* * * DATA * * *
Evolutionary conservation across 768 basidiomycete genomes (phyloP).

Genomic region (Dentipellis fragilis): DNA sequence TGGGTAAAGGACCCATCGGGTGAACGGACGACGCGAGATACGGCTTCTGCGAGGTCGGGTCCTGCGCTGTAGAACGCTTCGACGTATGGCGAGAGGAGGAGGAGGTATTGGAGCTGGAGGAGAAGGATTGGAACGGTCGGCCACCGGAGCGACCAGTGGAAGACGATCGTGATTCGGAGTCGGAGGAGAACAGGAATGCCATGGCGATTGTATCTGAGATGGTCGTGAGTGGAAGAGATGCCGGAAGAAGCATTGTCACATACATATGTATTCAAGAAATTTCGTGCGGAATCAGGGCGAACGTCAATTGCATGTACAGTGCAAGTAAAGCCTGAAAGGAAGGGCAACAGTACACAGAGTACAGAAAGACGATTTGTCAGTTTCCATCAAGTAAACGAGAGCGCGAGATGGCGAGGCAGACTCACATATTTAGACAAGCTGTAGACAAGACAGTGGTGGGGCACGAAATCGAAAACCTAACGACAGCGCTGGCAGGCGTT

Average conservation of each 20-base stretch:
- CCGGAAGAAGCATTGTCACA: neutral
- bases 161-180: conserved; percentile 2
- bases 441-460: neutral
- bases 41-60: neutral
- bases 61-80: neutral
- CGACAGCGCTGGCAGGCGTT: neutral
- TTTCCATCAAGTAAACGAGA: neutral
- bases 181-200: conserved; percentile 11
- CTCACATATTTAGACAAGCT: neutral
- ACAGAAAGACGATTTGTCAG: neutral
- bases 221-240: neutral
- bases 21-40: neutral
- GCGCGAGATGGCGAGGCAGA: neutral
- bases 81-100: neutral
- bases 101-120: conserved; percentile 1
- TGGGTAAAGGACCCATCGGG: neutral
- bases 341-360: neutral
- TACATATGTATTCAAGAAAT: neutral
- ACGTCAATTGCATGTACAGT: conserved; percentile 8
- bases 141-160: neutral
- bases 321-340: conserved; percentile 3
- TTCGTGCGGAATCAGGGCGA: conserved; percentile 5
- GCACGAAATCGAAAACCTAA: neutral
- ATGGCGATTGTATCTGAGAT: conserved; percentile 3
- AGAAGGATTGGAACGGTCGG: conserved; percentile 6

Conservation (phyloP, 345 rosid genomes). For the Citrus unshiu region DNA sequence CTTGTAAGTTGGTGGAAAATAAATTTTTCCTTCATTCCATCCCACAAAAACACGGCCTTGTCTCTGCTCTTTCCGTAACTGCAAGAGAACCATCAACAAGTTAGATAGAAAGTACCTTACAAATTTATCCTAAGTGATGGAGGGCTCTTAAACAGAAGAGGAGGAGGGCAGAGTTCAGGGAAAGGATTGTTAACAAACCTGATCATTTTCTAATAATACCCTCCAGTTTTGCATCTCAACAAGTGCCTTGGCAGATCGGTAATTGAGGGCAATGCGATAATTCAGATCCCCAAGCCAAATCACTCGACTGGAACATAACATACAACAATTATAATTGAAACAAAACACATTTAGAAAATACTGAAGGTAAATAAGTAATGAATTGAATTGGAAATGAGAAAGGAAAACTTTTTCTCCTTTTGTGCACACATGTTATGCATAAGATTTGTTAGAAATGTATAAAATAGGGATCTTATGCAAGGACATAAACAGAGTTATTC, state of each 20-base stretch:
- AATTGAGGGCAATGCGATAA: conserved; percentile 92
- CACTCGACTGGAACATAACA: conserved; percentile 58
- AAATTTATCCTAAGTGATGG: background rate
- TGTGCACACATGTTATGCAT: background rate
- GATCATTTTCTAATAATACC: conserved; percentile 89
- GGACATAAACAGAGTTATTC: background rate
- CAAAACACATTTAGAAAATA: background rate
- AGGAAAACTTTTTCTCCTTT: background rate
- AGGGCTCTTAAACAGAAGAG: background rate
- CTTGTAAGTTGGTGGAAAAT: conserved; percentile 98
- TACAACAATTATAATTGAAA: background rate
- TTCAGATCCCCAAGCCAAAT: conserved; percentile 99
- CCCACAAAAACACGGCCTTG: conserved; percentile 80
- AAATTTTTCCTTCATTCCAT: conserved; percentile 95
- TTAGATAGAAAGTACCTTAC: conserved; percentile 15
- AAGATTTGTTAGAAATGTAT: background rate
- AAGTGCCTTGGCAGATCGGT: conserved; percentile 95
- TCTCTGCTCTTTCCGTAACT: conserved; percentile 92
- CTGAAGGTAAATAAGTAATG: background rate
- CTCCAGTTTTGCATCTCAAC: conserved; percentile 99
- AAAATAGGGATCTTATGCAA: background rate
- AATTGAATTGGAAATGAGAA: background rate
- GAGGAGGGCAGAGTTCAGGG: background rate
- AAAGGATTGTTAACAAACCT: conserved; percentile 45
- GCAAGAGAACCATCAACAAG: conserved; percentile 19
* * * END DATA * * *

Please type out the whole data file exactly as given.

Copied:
Evolutionary conservation across 768 basidiomycete genomes (phyloP).

Genomic region (Dentipellis fragilis): DNA sequence TGGGTAAAGGACCCATCGGGTGAACGGACGACGCGAGATACGGCTTCTGCGAGGTCGGGTCCTGCGCTGTAGAACGCTTCGACGTATGGCGAGAGGAGGAGGAGGTATTGGAGCTGGAGGAGAAGGATTGGAACGGTCGGCCACCGGAGCGACCAGTGGAAGACGATCGTGATTCGGAGTCGGAGGAGAACAGGAATGCCATGGCGATTGTATCTGAGATGGTCGTGAGTGGAAGAGATGCCGGAAGAAGCATTGTCACATACATATGTATTCAAGAAATTTCGTGCGGAATCAGGGCGAACGTCAATTGCATGTACAGTGCAAGTAAAGCCTGAAAGGAAGGGCAACAGTACACAGAGTACAGAAAGACGATTTGTCAGTTTCCATCAAGTAAACGAGAGCGCGAGATGGCGAGGCAGACTCACATATTTAGACAAGCTGTAGACAAGACAGTGGTGGGGCACGAAATCGAAAACCTAACGACAGCGCTGGCAGGCGTT

Average conservation of each 20-base stretch:
- CCGGAAGAAGCATTGTCACA: neutral
- bases 161-180: conserved; percentile 2
- bases 441-460: neutral
- bases 41-60: neutral
- bases 61-80: neutral
- CGACAGCGCTGGCAGGCGTT: neutral
- TTTCCATCAAGTAAACGAGA: neutral
- bases 181-200: conserved; percentile 11
- CTCACATATTTAGACAAGCT: neutral
- ACAGAAAGACGATTTGTCAG: neutral
- bases 221-240: neutral
- bases 21-40: neutral
- GCGCGAGATGGCGAGGCAGA: neutral
- bases 81-100: neutral
- bases 101-120: conserved; percentile 1
- TGGGTAAAGGACCCATCGGG: neutral
- bases 341-360: neutral
- TACATATGTATTCAAGAAAT: neutral
- ACGTCAATTGCATGTACAGT: conserved; percentile 8
- bases 141-160: neutral
- bases 321-340: conserved; percentile 3
- TTCGTGCGGAATCAGGGCGA: conserved; percentile 5
- GCACGAAATCGAAAACCTAA: neutral
- ATGGCGATTGTATCTGAGAT: conserved; percentile 3
- AGAAGGATTGGAACGGTCGG: conserved; percentile 6

Conservation (phyloP, 345 rosid genomes). For the Citrus unshiu region DNA sequence CTTGTAAGTTGGTGGAAAATAAATTTTTCCTTCATTCCATCCCACAAAAACACGGCCTTGTCTCTGCTCTTTCCGTAACTGCAAGAGAACCATCAACAAGTTAGATAGAAAGTACCTTACAAATTTATCCTAAGTGATGGAGGGCTCTTAAACAGAAGAGGAGGAGGGCAGAGTTCAGGGAAAGGATTGTTAACAAACCTGATCATTTTCTAATAATACCCTCCAGTTTTGCATCTCAACAAGTGCCTTGGCAGATCGGTAATTGAGGGCAATGCGATAATTCAGATCCCCAAGCCAAATCACTCGACTGGAACATAACATACAACAATTATAATTGAAACAAAACACATTTAGAAAATACTGAAGGTAAATAAGTAATGAATTGAATTGGAAATGAGAAAGGAAAACTTTTTCTCCTTTTGTGCACACATGTTATGCATAAGATTTGTTAGAAATGTATAAAATAGGGATCTTATGCAAGGACATAAACAGAGTTATTC, state of each 20-base stretch:
- AATTGAGGGCAATGCGATAA: conserved; percentile 92
- CACTCGACTGGAACATAACA: conserved; percentile 58
- AAATTTATCCTAAGTGATGG: background rate
- TGTGCACACATGTTATGCAT: background rate
- GATCATTTTCTAATAATACC: conserved; percentile 89
- GGACATAAACAGAGTTATTC: background rate
- CAAAACACATTTAGAAAATA: background rate
- AGGAAAACTTTTTCTCCTTT: background rate
- AGGGCTCTTAAACAGAAGAG: background rate
- CTTGTAAGTTGGTGGAAAAT: conserved; percentile 98
- TACAACAATTATAATTGAAA: background rate
- TTCAGATCCCCAAGCCAAAT: conserved; percentile 99
- CCCACAAAAACACGGCCTTG: conserved; percentile 80
- AAATTTTTCCTTCATTCCAT: conserved; percentile 95
- TTAGATAGAAAGTACCTTAC: conserved; percentile 15
- AAGATTTGTTAGAAATGTAT: background rate
- AAGTGCCTTGGCAGATCGGT: conserved; percentile 95
- TCTCTGCTCTTTCCGTAACT: conserved; percentile 92
- CTGAAGGTAAATAAGTAATG: background rate
- CTCCAGTTTTGCATCTCAAC: conserved; percentile 99
- AAAATAGGGATCTTATGCAA: background rate
- AATTGAATTGGAAATGAGAA: background rate
- GAGGAGGGCAGAGTTCAGGG: background rate
- AAAGGATTGTTAACAAACCT: conserved; percentile 45
- GCAAGAGAACCATCAACAAG: conserved; percentile 19